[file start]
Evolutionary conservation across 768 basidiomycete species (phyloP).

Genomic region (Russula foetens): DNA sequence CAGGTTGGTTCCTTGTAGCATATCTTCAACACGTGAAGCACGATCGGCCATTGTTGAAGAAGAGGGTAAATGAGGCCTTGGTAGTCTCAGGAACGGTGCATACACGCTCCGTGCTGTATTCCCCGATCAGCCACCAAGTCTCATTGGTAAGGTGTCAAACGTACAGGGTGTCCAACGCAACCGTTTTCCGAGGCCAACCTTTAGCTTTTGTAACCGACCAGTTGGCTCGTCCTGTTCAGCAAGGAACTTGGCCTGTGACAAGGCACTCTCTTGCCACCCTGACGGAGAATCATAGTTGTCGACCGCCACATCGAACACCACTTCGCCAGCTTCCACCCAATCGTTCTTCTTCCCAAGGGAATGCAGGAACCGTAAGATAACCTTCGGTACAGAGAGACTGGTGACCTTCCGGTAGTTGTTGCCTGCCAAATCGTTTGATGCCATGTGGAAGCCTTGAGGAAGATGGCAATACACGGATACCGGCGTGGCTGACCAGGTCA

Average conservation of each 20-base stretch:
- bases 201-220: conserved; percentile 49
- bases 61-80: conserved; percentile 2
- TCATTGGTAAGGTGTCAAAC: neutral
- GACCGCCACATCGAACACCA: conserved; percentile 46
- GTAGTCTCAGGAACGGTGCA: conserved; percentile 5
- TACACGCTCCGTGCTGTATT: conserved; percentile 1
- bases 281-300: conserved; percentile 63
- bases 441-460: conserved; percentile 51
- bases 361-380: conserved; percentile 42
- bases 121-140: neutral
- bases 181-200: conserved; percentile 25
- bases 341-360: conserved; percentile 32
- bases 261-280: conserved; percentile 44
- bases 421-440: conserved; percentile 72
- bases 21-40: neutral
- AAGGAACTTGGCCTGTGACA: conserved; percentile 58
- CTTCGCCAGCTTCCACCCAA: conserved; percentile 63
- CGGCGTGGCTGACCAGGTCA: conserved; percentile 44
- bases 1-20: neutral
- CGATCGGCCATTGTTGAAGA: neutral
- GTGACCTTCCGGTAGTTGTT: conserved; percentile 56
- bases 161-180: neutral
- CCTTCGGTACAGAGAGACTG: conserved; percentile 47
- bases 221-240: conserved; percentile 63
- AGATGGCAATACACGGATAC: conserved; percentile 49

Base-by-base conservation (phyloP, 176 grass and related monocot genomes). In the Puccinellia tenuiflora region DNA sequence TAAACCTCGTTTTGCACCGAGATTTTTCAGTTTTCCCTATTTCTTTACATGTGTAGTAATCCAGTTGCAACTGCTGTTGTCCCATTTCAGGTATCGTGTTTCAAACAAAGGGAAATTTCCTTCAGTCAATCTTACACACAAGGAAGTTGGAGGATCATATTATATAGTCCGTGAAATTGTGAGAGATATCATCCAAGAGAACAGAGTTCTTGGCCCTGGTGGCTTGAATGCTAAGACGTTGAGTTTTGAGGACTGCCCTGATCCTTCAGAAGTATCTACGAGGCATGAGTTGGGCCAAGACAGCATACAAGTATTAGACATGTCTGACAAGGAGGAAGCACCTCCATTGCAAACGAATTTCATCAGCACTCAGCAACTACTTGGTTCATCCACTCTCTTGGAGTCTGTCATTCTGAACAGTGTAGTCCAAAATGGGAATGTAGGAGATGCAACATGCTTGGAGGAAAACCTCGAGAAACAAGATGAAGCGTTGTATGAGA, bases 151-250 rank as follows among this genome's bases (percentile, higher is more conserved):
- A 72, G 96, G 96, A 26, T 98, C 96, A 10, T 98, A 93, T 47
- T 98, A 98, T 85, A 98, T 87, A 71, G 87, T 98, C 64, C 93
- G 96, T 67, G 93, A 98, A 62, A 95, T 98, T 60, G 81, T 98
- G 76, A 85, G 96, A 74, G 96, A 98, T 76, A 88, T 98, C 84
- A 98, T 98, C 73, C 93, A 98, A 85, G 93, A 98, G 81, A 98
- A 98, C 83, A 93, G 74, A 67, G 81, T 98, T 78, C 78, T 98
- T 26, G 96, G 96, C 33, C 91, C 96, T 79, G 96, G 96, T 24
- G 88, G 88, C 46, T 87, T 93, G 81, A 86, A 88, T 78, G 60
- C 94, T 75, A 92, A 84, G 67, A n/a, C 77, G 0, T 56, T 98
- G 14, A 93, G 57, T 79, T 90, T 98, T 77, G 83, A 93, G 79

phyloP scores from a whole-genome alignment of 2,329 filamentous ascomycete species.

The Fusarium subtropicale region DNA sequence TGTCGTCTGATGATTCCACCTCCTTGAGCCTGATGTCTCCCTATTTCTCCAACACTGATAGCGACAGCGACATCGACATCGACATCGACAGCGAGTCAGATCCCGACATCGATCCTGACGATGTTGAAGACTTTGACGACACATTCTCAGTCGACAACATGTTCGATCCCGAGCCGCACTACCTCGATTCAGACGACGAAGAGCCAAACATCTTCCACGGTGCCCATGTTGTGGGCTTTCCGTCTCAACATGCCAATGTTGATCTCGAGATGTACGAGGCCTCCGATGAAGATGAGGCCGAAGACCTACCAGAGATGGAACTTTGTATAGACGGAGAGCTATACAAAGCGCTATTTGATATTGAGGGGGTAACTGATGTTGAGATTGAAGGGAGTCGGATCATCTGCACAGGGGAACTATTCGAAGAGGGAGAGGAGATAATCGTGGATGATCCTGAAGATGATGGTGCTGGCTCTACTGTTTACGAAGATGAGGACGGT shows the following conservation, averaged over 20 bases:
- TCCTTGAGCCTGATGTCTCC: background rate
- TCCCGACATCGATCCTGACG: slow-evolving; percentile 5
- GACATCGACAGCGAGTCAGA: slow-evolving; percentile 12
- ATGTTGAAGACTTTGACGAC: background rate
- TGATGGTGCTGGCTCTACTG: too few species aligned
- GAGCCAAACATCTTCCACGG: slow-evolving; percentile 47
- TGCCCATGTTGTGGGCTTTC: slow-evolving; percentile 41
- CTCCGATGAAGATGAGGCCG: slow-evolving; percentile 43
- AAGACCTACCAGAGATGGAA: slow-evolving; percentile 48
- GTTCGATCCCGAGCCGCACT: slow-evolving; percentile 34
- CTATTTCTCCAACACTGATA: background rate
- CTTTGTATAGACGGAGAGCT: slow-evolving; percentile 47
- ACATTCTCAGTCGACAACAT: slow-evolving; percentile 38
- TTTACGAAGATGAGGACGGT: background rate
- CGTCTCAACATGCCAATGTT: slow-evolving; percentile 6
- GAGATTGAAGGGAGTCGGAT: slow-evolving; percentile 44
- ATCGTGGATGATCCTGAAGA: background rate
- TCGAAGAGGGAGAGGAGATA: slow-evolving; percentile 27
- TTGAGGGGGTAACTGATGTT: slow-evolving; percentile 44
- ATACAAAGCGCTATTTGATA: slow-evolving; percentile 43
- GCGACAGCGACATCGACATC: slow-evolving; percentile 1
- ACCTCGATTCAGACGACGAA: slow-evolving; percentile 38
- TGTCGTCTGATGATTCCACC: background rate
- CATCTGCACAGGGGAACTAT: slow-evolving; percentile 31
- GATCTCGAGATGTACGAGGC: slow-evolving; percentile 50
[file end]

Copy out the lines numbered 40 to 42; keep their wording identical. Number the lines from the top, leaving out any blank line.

phyloP scores from a whole-genome alignment of 2,329 filamentous ascomycete species.

The Fusarium subtropicale region DNA sequence TGTCGTCTGATGATTCCACCTCCTTGAGCCTGATGTCTCCCTATTTCTCCAACACTGATAGCGACAGCGACATCGACATCGACATCGACAGCGAGTCAGATCCCGACATCGATCCTGACGATGTTGAAGACTTTGACGACACATTCTCAGTCGACAACATGTTCGATCCCGAGCCGCACTACCTCGATTCAGACGACGAAGAGCCAAACATCTTCCACGGTGCCCATGTTGTGGGCTTTCCGTCTCAACATGCCAATGTTGATCTCGAGATGTACGAGGCCTCCGATGAAGATGAGGCCGAAGACCTACCAGAGATGGAACTTTGTATAGACGGAGAGCTATACAAAGCGCTATTTGATATTGAGGGGGTAACTGATGTTGAGATTGAAGGGAGTCGGATCATCTGCACAGGGGAACTATTCGAAGAGGGAGAGGAGATAATCGTGGATGATCCTGAAGATGATGGTGCTGGCTCTACTGTTTACGAAGATGAGGACGGT shows the following conservation, averaged over 20 bases:
- TCCTTGAGCCTGATGTCTCC: background rate